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A liberating exhibition

From the 5th to 31th of May 1955 the Stedelijk Museum in Amsterdam hosted an exhibition under the name Kunstenaars herdenken 5 mei (‘Artists Commemorate 5 May’). This coincided with the first national commemoration: May 5th 1955 was the first time that Liberation Day was celebrated as a public holiday in the Netherlands. The exhibition was an initiative of the eponymous foundation, which was founded on the 1st of April of that year. Escher was represented by such works as Other World and Rippled Surface.

The founding committee consisted of Willem Sandberg (director of the Stedelijk Museum), Leo Braat (sculptor), Ger Lataster (painter), Pieter Herman Dijkema (Amsterdam City Council), Gerrit Bolkestein (former Secretary for Education, Arts and Sciences), Binne Groenier (chairman of the Dutch Federation of Professional Associations of Artists), Johannes Jacobus van Heel (painter) and Johan Constant Heyligers (scientific assistant at the Museum Boijmans Van Beuningen). The statutory objective was described as follows:

‘To organise a public event on 5 May each year to commemorate the liberation of the Netherlands in 1945, during which visual works of art [created after 1945] will be exhibited, and to strive to organise events in the other arts, displaying the fruits of the labour of the Netherlands as a nation that resurrected itself after oppression.’

The foundation had high expectations for itself. For example, the exhibition catalogue in 1955 described the purpose as follows:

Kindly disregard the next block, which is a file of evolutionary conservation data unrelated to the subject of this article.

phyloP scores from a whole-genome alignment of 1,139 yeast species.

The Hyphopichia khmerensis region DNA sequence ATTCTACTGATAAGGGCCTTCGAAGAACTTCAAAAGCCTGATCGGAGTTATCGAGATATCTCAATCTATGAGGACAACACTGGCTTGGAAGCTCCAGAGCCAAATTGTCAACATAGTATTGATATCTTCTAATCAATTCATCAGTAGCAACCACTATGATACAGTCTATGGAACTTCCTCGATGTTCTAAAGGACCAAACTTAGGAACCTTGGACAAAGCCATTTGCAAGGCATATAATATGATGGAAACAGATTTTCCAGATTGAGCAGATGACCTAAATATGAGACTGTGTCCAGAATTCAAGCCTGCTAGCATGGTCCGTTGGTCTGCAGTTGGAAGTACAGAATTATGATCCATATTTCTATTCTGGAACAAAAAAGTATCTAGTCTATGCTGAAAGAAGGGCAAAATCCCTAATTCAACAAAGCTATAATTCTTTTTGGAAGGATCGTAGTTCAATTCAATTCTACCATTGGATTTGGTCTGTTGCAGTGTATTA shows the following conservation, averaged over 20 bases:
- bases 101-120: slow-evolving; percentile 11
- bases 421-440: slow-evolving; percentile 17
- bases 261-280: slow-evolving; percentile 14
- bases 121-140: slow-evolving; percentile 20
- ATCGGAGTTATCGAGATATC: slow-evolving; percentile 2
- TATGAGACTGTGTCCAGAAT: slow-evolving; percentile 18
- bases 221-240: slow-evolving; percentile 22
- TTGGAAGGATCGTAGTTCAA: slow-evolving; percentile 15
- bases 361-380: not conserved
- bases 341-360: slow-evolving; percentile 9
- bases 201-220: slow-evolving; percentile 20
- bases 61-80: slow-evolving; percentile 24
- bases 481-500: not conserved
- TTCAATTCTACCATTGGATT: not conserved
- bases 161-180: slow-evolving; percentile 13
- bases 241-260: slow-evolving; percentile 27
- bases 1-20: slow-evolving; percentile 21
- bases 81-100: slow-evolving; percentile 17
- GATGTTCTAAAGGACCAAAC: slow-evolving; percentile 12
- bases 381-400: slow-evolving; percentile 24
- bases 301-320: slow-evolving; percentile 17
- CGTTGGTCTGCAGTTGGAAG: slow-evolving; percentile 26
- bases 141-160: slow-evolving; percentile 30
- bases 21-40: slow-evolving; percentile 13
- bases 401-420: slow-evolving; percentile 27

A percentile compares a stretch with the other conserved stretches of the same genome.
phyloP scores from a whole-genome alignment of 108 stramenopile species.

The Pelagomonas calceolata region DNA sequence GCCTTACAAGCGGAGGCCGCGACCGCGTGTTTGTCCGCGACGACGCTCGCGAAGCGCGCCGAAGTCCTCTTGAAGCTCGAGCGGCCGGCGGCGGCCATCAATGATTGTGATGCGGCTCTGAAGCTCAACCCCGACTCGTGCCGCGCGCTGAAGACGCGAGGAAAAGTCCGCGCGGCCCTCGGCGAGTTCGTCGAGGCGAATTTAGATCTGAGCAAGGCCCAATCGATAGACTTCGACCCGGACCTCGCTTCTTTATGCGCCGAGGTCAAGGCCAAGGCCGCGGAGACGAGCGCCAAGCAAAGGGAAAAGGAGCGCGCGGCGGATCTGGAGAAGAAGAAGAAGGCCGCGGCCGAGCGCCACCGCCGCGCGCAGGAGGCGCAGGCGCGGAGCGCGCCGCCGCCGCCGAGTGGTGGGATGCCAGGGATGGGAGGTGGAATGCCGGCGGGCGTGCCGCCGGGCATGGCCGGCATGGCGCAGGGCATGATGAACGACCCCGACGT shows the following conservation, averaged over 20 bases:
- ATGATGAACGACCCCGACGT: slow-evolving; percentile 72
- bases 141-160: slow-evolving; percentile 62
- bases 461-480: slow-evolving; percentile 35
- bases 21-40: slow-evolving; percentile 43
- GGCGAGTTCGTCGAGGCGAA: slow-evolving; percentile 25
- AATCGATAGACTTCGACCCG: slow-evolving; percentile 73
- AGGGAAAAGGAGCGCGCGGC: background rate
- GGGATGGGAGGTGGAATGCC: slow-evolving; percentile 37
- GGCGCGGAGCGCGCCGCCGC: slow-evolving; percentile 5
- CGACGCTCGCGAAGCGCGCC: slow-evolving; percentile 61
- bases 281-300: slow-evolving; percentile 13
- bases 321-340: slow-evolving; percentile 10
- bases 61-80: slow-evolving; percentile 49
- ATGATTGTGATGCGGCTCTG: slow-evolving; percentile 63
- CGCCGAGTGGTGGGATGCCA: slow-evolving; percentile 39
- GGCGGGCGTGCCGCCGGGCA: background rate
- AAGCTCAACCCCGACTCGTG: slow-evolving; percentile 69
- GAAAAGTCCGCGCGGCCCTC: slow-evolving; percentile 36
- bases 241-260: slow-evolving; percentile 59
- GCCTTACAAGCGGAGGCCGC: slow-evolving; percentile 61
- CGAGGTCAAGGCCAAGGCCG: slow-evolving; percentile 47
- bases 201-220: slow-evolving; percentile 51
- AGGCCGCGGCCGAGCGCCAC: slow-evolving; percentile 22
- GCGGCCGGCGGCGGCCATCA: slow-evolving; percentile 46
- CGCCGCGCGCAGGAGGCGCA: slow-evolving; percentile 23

‘When the foundation, with its yearly planned cultural events, is capable of successfully becoming a barometer of the spiritual life of our nation, a touchstone of the mental and material health of the Netherlands, then and only then will the set objective have been fully achieved.’

In other words, the art on display had to attest to the resurrection of the Netherlands after the war and be a measure of the country’s mental state.

The Foundation organised a national exhibition twice. The first of these was held in the Stedelijk Museum and a year later there was one in Museum Boijmans in Rotterdam. Thanks to a subsidy from the Ministry of Education, Arts and Sciences, these exhibitions could be accompanied by prizes. The participating artists were selected by representatives of artist associations Arti et Amicitiae and Pulchri Studio, together with the artist members of the Foundation Board and the AKKV (General Christian Artists’ Association). One of the selected artists was Melle Oldeboerigter, which caused a furore. Willem Sandberg, the then director of the Stedelijk Museum, rejected two of the three works submitted by the artist because he found them ‘unsuitable’ to be seen by schoolchildren because of the genitalia they depicted.

The sculptors and graphic artists were selected by an advisory committee of the artists’ association De Grafische and the Dutch Circle of Sculptors. The work of these graphic artists was looked upon very favourably. Newspapers De Volkskrant and Het Parool praised their contributions to the exhibition in 1955, even if the former was critical of Escher’s work. Unfortunately, the criticism lacks an explanation.

After the two exhibitions in 1955 and 1956, the foundation became less and less active. Occasionally there were cultural events and the orchestra of the Concertgebouw gave a concert a number of years in a row on 5 May, but that was not enough, given the high ambitions. The foundation was terminated in December 1965 and the remaining credit balance was transferred to the 1940-1945 Foundation.

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